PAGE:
Document Type

Article

Publication Date

January 2009

Abstract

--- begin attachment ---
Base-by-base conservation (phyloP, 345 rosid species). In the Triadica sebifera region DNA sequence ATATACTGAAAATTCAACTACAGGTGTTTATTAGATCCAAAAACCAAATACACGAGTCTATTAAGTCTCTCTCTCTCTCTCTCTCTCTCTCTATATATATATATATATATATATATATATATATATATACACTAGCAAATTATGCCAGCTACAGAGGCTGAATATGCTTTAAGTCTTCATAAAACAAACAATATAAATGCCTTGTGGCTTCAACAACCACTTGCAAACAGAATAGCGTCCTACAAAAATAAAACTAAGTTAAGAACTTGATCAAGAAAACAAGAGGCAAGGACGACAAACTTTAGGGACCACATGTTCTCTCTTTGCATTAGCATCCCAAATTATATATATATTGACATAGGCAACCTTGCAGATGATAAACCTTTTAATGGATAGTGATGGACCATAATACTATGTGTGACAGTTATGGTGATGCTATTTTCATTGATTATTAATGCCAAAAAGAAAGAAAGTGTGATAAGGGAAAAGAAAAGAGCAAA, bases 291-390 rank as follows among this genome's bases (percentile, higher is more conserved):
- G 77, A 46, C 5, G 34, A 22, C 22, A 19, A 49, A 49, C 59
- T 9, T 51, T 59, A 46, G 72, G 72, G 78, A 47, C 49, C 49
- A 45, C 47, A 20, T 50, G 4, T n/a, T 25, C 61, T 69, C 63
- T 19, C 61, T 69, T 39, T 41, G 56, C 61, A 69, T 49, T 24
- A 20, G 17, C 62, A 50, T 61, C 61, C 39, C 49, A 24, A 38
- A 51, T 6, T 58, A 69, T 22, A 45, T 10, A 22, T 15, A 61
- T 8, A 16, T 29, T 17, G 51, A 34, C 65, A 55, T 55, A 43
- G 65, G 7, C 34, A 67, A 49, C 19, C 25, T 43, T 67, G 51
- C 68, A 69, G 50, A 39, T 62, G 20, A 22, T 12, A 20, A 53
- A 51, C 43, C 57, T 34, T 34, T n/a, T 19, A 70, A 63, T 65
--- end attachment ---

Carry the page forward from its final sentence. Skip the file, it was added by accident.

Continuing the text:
Constitutional interpretation is increasingly performed on a world stage, as judges refer to international and comparative law as a relevant - but not binding - source of law. Yet the practice is an uneven one, with some courts - and some judges - being more open to international engagement than others. This disparity unsettles the conventions of the judicial role, such as decision-making by majority when its members disagree. In a telling example, Justice Michael Kirby of the High Court of Australia was often alone and in dissent when citing international and comparative law, especially when interpreting the Australian Constitution. The Australian example demonstrates the way in which references to foreign law allow minority judges to introduce a new quantity - a new plurality - of informal judicial support. The article goes on to outline constitutionalism as a model of international engagement that justifies this technique. It contrasts this model with the alternative justifications of internationalism and judicial worldliness, two models that are less able to resolve questions of authority and relevance.

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